As always with fiscal events, any financial support to industries will be heralded as ‘good news’  and absence of it denounced as throwing sectors to the wolves. But it’s time for Sunak to be bold and honest: his task is not to “normalise” activity by resuscitating the composition of the March 2020 economy, but to “normalise” the market-led economy that makes us rich by meeting our demands.

Ryan Bourne: Sunak should not and cannot try today to restore pre-virus Britain. It’s gone – and we must now adapt.

7 Jul

Ryan Bourne holds the R Evan Scharf Chair in Public Understanding of Economics at the Cato Institute. 

Rishi Sunak earned plaudits for his dealing with the immediate economic fallout from Covid-19. Yet today’s summer statement presents a thornier challenge than playing Emergency Santa, dishing out funds to keep businesses alive. For today requires taking steps to further facilitate the “normalisation” of economic life.

Boris Johnson waded into economics last week, arguing (rather conveniently) that the Coronavirus highlighted the need for his pre-pandemic “leveling-up” agenda. Exactly how Covid-19 proves the need for, say, HS2 is unclear. But underpinning the Prime Minister’s argument was an assumption that, post-lockdowns, we can get back to focusing on pre-virus priorities – in the Government’s case, state-led economic rebalancing.

Similar “back to our future” thinking underpins business representations ahead of this statement. From calls for taxpayer-financed high street spending vouchers, to VAT cuts for hard-hit sectors, the prevailing discourse appears to be “now the virus is less of a threat, let’s incentivise returning to normal activity,” with “normal” meaning “what happened in early March 2020.”

Perhaps it’s because I’m in the U.S. and so have been to this reopening BBQ before, but I bear bad news: while the UK can expect a relatively sharp bounce-back in things such as retail activity, “normalisation” will not and should not mean a return to the economy of March 2020.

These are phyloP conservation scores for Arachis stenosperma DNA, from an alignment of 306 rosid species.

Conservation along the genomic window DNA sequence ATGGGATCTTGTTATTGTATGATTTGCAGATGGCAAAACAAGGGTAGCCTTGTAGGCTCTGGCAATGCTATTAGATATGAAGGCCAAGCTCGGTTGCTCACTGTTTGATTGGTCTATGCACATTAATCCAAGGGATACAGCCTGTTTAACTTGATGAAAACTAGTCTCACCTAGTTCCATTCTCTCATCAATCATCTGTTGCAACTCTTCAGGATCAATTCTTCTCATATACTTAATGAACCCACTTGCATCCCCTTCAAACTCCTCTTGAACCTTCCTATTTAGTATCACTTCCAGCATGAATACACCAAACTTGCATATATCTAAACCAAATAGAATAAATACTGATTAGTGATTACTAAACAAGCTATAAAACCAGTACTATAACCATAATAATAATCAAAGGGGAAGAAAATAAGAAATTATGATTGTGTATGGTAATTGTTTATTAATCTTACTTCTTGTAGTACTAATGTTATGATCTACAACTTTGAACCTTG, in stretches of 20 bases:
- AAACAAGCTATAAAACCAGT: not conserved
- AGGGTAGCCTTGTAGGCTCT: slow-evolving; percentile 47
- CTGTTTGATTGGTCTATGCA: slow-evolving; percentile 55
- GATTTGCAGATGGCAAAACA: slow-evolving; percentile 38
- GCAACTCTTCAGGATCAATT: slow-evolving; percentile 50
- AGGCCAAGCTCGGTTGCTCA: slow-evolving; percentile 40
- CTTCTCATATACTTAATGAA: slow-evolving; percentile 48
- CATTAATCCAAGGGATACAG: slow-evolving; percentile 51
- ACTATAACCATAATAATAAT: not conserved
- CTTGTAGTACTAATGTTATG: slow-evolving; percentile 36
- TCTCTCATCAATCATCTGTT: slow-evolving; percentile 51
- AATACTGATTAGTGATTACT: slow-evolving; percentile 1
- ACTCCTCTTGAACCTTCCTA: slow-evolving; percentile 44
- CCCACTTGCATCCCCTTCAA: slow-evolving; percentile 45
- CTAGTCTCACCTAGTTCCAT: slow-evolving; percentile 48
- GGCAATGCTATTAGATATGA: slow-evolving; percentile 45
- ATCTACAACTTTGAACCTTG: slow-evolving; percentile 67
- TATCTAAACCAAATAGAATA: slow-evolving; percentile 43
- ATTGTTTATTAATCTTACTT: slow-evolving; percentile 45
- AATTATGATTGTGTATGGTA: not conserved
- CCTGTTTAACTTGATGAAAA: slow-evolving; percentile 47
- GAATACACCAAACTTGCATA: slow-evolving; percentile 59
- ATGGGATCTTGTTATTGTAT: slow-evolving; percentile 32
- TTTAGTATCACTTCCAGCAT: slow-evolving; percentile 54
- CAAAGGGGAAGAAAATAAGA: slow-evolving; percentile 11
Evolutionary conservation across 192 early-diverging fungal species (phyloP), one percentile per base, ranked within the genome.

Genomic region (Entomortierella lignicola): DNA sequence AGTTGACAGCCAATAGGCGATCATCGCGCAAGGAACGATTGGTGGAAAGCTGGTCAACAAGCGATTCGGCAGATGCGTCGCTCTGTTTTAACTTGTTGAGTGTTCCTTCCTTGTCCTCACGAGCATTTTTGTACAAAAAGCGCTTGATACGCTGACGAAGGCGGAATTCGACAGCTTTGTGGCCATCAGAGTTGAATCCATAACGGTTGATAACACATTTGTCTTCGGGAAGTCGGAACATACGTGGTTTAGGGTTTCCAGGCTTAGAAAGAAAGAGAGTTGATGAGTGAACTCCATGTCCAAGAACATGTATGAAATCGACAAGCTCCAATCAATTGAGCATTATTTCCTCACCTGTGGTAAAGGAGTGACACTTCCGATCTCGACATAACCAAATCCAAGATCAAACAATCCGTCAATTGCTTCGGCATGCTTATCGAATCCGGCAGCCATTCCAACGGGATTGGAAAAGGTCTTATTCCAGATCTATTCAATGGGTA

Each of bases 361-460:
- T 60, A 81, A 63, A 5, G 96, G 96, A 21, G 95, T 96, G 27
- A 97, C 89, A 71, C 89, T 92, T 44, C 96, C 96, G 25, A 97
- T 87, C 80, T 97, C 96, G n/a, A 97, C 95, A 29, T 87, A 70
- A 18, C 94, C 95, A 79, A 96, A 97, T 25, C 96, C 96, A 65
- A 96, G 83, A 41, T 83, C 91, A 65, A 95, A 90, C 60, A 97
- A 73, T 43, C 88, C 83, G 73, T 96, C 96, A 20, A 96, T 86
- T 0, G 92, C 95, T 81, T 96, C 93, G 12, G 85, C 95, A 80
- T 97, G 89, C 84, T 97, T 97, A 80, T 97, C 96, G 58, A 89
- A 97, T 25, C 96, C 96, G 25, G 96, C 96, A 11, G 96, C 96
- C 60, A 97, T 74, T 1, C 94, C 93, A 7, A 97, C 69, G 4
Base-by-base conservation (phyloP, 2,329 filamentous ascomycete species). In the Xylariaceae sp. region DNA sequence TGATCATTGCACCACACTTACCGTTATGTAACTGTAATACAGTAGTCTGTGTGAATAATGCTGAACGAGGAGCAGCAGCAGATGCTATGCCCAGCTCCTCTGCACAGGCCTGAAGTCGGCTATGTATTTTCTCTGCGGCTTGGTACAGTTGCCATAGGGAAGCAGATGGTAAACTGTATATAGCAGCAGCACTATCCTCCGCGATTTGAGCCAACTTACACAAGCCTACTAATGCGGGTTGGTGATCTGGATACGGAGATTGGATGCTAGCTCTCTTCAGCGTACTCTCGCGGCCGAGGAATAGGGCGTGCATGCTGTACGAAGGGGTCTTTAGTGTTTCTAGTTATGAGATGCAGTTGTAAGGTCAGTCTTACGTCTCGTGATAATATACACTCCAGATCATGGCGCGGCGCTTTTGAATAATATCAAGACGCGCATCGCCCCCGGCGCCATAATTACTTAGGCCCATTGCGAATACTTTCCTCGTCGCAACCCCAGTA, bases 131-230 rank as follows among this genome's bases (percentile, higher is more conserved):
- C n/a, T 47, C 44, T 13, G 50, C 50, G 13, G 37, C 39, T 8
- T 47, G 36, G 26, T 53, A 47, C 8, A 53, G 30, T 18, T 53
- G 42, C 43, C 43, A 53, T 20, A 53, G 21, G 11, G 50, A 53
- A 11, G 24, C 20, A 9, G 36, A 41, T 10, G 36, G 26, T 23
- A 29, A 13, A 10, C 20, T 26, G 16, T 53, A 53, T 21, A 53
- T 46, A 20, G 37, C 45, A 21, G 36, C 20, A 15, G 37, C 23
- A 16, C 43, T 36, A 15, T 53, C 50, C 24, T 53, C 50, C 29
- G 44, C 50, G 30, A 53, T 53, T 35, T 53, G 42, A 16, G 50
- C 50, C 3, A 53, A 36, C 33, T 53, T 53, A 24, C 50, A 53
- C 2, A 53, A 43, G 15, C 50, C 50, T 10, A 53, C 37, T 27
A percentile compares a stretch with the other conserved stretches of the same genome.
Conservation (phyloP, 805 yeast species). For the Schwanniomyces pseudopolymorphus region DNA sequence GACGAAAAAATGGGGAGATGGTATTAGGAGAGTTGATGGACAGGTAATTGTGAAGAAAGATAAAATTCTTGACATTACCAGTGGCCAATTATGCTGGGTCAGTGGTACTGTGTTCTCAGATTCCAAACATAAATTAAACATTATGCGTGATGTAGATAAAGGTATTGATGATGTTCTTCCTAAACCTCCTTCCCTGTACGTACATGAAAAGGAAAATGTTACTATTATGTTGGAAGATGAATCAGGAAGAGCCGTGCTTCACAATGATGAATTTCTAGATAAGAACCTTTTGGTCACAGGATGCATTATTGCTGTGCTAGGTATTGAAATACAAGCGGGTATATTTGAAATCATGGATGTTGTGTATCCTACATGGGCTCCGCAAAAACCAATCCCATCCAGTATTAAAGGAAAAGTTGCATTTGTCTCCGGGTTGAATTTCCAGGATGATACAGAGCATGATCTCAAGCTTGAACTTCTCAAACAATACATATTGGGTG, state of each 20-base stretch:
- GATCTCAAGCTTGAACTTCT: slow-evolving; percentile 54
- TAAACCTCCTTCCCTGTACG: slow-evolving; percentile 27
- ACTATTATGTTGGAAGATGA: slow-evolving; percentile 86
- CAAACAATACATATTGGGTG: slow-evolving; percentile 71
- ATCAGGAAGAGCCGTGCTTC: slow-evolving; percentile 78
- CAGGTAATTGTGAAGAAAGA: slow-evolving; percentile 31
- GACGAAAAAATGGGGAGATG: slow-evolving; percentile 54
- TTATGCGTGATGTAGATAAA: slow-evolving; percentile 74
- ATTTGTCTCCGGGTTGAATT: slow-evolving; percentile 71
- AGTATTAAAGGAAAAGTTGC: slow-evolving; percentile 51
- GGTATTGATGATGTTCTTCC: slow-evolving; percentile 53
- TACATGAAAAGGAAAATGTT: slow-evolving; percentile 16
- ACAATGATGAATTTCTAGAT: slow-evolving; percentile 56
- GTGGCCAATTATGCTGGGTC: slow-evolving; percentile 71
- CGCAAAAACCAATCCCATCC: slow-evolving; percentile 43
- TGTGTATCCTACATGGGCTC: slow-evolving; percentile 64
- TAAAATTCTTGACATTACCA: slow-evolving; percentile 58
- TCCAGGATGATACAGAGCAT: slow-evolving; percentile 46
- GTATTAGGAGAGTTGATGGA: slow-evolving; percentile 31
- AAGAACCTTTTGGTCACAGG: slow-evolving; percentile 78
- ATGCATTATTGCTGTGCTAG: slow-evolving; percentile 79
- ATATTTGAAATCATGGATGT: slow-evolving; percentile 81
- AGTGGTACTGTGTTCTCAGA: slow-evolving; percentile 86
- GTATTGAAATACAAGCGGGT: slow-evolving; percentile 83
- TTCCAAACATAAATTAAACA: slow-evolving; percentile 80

Before a vaccine, consumers will go where they feel safe, businesses from restaurants to cinemas will be supply constrained by social distancing, and certain behaviors (from the demand shift from restaurants to supermarkets, to the supply shift to working from home) will partially remain. That will bring major reallocation costs: businesses will close and lay off workers, while other sectors grow.

It was understandable that the Chancellor, not knowing which businesses would be viable after lockdown, set up a furlough scheme to avoid companies and jobs perishing. This helped protect important “job-matching capital” and “firm-specific capital” – i.e. people doing jobs they are good at and firms as important bundles of productive relationships. But one risk was always that businesses would interpret support not as mere lockdown relief, but a commitment to ensure their survival through the whole pandemic.

Some aspects of the campaign for arts subsidies, rumblings by MPs for ongoing aerospace supply-chain support, and the Resolution Foundation’s gimmicky “high street vouchers” idea suggest that some now do believe the Government should support sectors, even after full re-openings, precisely because consumers would otherwise continue to reject them, preferring not to fly as much, attend as many in-person events, or go to fewer restaurants or stores.